Previously I had build the AC distribution panel from DIN rail components – but it was set up for a single AC source. This means that it had a set of continuous duty contactors wired in a “transfer switch” arrangement.
This transfer switch arrangement is typical of standard inverter power supply systems in RVs. That means, when plugged into shore power, the inverter is bypassed and connects all devices on the vehicle to external power.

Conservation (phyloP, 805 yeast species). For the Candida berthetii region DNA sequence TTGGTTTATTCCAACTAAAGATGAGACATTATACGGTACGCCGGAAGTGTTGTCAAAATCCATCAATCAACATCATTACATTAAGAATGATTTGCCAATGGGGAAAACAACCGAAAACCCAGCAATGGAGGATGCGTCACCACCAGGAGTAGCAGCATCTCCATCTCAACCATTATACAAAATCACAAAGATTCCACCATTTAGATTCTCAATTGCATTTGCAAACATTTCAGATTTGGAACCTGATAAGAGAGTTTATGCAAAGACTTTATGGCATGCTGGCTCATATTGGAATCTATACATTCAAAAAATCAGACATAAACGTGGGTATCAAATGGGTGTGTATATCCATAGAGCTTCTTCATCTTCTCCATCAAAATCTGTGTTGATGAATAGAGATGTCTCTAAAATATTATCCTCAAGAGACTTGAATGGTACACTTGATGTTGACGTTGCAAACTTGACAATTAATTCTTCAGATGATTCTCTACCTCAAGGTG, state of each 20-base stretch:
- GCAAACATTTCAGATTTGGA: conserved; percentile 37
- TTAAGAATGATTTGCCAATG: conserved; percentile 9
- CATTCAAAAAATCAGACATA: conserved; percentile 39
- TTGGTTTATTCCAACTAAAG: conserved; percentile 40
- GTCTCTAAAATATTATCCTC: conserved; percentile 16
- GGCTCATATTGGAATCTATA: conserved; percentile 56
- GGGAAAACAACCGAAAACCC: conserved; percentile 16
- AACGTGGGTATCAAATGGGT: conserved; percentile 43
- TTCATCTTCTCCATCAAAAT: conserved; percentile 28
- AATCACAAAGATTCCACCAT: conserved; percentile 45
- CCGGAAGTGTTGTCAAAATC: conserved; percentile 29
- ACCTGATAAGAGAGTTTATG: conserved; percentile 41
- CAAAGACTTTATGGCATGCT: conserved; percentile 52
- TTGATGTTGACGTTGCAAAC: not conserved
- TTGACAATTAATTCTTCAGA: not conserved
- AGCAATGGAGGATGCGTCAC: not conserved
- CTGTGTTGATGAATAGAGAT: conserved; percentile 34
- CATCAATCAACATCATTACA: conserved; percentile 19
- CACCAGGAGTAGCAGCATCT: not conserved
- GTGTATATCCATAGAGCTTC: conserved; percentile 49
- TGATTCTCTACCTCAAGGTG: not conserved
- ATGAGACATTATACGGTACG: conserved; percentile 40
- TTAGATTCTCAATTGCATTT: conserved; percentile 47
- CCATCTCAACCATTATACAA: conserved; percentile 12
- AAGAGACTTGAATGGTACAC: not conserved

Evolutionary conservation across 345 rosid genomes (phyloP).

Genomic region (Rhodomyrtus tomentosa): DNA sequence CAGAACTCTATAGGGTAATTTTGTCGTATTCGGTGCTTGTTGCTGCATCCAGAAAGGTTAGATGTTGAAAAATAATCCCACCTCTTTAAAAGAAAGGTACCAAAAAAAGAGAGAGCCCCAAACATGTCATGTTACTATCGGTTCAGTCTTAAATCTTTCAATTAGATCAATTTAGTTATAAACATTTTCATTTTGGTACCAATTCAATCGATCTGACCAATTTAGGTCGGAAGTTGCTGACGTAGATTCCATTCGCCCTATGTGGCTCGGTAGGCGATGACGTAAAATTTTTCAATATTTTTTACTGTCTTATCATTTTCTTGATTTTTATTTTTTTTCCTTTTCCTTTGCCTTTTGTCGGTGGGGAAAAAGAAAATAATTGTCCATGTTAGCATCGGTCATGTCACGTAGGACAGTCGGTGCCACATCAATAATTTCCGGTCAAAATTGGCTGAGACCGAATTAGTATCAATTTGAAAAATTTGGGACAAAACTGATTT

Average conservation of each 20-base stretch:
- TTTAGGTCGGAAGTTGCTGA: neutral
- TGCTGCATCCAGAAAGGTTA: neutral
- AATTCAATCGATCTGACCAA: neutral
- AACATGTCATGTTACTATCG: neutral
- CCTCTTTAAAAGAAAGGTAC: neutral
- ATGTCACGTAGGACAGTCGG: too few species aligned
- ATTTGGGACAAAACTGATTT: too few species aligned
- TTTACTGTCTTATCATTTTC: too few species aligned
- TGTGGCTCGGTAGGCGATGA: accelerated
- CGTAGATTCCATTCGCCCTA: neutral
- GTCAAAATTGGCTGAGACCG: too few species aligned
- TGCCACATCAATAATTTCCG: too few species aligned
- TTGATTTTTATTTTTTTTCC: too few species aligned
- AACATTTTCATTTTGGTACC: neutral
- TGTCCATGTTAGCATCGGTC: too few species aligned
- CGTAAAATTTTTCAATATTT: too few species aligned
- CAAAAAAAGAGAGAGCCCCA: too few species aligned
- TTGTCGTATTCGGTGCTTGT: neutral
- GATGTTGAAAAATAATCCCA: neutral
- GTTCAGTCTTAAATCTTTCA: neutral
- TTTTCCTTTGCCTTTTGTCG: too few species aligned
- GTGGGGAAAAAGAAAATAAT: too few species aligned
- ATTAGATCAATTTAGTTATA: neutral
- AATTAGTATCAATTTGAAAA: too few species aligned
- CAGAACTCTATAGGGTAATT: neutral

Then, when unplugged, power sourcing is transferred to the inverter/battery stack. In cases where the generator is operating, the AC power usually runs off the generator, again, bypassing the inverter.
That’s a general description of most inexpensive RV power configurations in North America. In our case with the selection of the Victron power assist inverters, it was necessary to reconfigure the power panel to always flow from shore to the inverter, then from inverter to the power panel.
In some ways this is a simpler arrangement, but technically more complex inside the power inverter units.
You can see in the photo the additional cable runs to and from the inverters.